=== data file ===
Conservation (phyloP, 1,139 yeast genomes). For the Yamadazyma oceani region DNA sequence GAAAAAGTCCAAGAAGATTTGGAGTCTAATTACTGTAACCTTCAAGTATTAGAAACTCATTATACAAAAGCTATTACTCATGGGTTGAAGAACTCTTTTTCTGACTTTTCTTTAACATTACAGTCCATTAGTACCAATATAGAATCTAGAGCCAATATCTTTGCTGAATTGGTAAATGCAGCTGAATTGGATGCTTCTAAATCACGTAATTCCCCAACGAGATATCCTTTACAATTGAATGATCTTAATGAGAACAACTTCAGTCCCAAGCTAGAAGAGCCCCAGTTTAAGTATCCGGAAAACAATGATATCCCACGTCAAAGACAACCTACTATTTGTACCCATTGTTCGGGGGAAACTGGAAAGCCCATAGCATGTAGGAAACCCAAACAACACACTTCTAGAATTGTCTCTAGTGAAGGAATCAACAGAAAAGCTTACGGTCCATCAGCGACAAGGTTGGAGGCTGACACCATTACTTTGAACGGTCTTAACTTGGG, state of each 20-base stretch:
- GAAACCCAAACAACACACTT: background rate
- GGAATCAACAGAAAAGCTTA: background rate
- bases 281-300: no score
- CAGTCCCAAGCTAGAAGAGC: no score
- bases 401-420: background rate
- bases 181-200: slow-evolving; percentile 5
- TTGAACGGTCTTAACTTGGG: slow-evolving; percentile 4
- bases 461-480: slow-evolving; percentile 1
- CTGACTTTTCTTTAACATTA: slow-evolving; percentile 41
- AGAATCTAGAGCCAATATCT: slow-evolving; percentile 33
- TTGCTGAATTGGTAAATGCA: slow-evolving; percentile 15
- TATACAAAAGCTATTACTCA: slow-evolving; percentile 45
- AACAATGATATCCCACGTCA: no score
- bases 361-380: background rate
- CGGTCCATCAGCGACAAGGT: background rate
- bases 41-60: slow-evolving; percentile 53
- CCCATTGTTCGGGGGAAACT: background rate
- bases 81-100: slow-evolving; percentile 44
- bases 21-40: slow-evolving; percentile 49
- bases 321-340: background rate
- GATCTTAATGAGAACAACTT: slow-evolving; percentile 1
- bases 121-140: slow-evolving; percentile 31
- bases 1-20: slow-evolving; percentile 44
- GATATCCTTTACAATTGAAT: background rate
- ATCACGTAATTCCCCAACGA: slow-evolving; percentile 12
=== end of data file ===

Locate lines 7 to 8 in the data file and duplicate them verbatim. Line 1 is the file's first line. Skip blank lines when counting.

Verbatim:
- bases 181-200: slow-evolving; percentile 5
- TTGAACGGTCTTAACTTGGG: slow-evolving; percentile 4